When you are looking for wool to spin, you come across a lot of choices, different breeds of sheep whose wool is available for spinners, but also different types of wool preparations, like roving.
Can you spin wool roving or is roving made for other types of wool craft, like felting, and spinners are mainly using something else?
You can spin wool roving. Roving is normally used to make woolen style yarn and is popular since roving is ready to spin, right out of the bag.
What Is Roving And Why Use It? goes over the different types of roving and when you would choose each.
You can spin with wool roving
The most common fiber preparation that I see available for spinners is roving.
Roving is washed and carded wool that is put into long, loose “ropes” that are ready to spin.
Since the fibers in roving do not all go the same way, it is more like a tornado of cotton candy in that rope, you will have a yarn with more air trapped inside, which will have a bit more poof and be more insulating.
When using roving, you will also end up with a yarn that is less cleanly defined, as far as seeing the stitches when you knit it up into a hat or mittens.
If stitch definition is important to you, go with a worsted style of wool preparation, like combed top, and spin in the worsted style, instead of using roving for your project.
Wool roving is ready to spin
One of the real beauties of roving is that it is ready to spin, as is. No further work is needed on your part!
If you are used to spinning prepared fiber, this is common for you, but if you are like me and up until now have done most of your own fiber preparation at home, buying roving is a game changer!
All you have to do is to draft out the roving to make the thickness of yarn you want and you are good to go with spinning roving!
Advantages of spinning with roving
Using roving equals less wasted fiber
I have noticed that I get much more yarn for my fiber when I use roving. It seems to be just shy of 100% of the roving ends up in the yarn.
I am shocked at how little waste I have scattered around my wheel when I am spinning with roving, compared to when I am spinning with my home prepared wool.
Using home prepared wool, I have a bit of waste to sweep up each time.
I have to admit, I am not an overly picky fiber preparer, so I’m sure part of the noil and tangle storm that surrounds my wheel is due to my lack of fiber preparation skills or lack of precise practice.
Either way, I get more spinning done with roving, by a lot!
Roving is faster to spin
I have noticed that roving is faster to spin than anything I put together myself.
I think this is just the consistency of the fibers and less stopping and starting to pull out VM or join another piece, especially since I normally like to spin from sections of raw fleeces.
Buying roving gives you options of wools to use
When you buy roving, you also have nearly unlimited options of wools to use, without the washing and carding required when you buy a fleece.
This is a huge opportunity for anyone who is interested in expanding their spinning experience, or just someone who enjoys testing out different breeds.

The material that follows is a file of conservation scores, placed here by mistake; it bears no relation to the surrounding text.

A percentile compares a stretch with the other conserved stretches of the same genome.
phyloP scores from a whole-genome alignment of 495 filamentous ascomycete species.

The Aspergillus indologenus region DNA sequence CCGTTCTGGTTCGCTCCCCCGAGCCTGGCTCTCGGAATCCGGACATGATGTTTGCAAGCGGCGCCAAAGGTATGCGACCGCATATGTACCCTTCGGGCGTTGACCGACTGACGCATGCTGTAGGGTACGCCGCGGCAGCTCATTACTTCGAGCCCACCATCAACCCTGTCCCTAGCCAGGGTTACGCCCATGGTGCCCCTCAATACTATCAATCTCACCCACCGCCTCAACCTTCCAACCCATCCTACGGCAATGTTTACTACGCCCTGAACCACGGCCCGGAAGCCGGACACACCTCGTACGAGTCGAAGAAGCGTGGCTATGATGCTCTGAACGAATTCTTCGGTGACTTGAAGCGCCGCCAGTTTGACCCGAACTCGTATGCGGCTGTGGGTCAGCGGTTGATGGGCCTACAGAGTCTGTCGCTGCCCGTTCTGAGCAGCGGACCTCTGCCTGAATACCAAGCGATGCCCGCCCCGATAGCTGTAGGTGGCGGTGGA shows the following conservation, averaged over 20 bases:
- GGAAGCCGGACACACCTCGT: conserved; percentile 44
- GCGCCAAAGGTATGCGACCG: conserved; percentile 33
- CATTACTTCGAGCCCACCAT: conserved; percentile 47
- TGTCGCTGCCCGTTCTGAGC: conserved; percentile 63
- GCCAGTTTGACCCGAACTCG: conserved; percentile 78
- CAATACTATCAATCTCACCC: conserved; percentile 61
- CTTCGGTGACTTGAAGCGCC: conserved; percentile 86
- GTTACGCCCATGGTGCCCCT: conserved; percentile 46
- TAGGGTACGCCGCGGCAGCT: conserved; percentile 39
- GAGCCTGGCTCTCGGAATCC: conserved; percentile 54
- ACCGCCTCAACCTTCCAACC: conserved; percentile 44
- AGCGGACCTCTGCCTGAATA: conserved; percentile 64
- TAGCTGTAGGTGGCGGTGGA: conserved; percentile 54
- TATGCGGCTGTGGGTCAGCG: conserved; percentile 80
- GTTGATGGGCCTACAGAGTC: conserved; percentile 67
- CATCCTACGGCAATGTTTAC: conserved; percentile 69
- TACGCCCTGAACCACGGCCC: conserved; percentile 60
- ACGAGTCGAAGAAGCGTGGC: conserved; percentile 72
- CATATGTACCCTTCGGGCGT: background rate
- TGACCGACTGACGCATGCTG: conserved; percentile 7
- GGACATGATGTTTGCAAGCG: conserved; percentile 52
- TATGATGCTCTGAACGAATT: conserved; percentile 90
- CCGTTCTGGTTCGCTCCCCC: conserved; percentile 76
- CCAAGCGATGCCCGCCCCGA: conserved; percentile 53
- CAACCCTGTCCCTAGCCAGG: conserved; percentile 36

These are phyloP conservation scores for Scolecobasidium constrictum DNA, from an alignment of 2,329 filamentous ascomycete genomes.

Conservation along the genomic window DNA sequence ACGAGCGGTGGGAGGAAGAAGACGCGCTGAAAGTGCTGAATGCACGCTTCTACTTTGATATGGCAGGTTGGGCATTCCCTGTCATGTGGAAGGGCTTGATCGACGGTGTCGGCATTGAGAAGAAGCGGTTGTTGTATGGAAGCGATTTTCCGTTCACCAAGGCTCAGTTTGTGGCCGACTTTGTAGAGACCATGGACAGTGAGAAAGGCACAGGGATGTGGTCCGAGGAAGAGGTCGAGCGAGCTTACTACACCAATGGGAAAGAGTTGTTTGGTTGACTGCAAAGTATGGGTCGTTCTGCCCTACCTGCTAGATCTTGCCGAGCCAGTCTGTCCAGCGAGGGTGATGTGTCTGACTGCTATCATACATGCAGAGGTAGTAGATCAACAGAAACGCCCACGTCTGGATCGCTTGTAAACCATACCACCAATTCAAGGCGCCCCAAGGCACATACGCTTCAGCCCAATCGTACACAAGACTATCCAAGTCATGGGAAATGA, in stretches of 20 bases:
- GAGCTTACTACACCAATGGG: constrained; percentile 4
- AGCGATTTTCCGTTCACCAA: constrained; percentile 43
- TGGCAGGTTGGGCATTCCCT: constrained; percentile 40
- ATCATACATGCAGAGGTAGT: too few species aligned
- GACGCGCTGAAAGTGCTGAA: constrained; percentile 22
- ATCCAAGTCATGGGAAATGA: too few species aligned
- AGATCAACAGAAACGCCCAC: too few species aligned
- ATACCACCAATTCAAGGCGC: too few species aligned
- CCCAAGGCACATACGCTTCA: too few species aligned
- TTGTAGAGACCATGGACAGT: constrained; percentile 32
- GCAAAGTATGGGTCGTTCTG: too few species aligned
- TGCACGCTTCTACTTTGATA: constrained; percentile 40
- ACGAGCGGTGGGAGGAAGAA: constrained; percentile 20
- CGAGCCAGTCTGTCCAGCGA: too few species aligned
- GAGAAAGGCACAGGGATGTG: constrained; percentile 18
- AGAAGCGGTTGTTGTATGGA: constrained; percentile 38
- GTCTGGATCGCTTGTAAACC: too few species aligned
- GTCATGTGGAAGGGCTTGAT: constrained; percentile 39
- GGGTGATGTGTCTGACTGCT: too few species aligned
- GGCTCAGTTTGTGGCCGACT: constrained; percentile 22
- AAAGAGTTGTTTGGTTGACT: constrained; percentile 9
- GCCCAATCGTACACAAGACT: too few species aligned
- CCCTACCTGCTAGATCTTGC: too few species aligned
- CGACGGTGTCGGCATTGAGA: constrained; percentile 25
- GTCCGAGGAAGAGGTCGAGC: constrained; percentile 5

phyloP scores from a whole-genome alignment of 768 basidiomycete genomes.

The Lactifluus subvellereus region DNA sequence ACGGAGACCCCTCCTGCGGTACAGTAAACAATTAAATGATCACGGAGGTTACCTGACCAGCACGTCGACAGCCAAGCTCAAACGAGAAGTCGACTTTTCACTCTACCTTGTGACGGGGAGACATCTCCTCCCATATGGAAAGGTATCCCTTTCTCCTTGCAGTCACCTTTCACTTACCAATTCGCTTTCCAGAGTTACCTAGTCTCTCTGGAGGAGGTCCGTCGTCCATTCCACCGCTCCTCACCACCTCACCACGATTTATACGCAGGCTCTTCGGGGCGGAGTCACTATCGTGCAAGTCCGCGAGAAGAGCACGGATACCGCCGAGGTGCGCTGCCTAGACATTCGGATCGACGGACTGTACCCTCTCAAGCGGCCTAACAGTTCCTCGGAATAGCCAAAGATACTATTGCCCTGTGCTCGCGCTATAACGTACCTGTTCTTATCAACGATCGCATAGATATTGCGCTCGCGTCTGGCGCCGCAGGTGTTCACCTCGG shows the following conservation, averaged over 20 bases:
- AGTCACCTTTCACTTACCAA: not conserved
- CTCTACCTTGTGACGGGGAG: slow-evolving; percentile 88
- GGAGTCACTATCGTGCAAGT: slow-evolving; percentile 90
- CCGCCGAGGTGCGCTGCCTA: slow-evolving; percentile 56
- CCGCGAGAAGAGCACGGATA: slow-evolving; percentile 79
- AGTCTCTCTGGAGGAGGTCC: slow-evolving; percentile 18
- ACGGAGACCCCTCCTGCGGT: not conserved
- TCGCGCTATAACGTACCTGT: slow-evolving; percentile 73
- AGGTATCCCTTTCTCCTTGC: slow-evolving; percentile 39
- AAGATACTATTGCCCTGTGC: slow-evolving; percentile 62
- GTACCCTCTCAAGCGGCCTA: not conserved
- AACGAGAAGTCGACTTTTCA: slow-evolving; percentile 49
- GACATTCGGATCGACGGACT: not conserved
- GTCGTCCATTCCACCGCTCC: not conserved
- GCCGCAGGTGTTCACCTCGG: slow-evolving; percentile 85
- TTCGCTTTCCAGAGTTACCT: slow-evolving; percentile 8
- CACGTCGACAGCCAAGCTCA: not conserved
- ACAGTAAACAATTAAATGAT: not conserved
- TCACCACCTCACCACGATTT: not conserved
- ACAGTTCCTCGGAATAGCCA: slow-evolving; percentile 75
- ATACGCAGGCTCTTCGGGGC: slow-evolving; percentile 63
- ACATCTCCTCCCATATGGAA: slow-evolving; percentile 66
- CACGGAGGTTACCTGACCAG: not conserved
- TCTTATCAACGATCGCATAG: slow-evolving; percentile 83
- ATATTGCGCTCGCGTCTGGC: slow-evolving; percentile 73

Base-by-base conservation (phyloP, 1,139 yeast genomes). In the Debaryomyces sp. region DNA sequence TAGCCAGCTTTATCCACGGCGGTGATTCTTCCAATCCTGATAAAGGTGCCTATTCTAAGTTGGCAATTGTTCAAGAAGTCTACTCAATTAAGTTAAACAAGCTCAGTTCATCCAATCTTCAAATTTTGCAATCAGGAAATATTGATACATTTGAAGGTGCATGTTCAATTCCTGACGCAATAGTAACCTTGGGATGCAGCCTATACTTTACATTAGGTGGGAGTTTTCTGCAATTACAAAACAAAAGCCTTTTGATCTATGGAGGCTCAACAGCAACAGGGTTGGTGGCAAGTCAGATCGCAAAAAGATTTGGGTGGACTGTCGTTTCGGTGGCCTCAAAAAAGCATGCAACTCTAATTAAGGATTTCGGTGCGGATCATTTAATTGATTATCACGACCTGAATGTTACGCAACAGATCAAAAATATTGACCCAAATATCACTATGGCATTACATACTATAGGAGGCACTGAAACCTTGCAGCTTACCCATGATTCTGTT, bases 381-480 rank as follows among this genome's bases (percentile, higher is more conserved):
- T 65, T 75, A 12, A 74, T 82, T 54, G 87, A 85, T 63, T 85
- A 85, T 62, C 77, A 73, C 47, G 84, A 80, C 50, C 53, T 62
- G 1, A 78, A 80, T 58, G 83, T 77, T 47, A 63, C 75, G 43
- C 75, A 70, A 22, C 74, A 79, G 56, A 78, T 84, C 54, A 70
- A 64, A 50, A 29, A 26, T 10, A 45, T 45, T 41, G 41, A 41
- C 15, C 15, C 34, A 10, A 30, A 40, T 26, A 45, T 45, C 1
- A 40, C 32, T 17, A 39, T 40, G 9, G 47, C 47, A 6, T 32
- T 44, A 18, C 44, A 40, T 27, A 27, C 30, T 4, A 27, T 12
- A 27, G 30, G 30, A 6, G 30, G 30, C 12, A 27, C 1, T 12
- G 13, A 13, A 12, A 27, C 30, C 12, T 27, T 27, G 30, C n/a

I just purchased some new to me wool roving of breeds that are not even in the country let alone close enough that I could stop by and pick up some wool!
Disadvantages of spinning with roving
Fiber preparation is chosen for you
The main disadvantage of using wool roving is that the fiber preparation is already chosen for you.
This means that if you wanted to use the wool in a different way, you may not be able to easily change it to the preparation that you prefer.
For instance, if you are planning on spinning worsted yarn and you get roving instead of top, you will have a yarn that has more poof than you may have planned on in your finished project.
Cost is higher than whole fleeces
Your cost per ounce for spinning fiber is going to be higher when buying roving as compared to buying a whole or partial fleece and doing the fiber preparation yourself.
All ready to spin fiber is not roving
It is important to know that not all ready to spin fiber is roving! Other fiber preparations such as combed top are commonly available, as well.
If you were to choose top, instead of roving, you would get a more defined, clean edged yarn since the fibers in the top are all aligned in parallel to go into the wheel like a river.
Want more details on using combed top for spinning? Click here for my article.
All roving is not 100% wool
It is also interesting to look around and see all of the rovings available that are not 100% wool.
Wool blends are a popular roving, for spinners who want a bit of a different look to their yarn, for instance roving with sparkle from angelina fibers, or wool with silk or angora blended in.
Roving can also be a mix of wools, for instance a mix of breeds or a mix of colored and white fleeces of the same breed of sheep to make a striped roving.
There are also rovings that are not made from sheep wool. Think of angora, mohair and alpaca.
These non wool fibers can be the only fiber in the roving or mixed in with wool to make a blend, for instance 30% angora, 70% merino.
A real crazy development from the spinning and craft world, at least to spinners like me who consider wool to be the main fiber, is the increasingly available option of spinning with plant fiber rovings.
These plant fiber rovings can be 100% plant fibers or a mix of plant fiber and wool, for instance a bamboo merino blend.
Here is The Woolery’s roving selection, if you are interested in seeing a nice variety of choices all in one spot!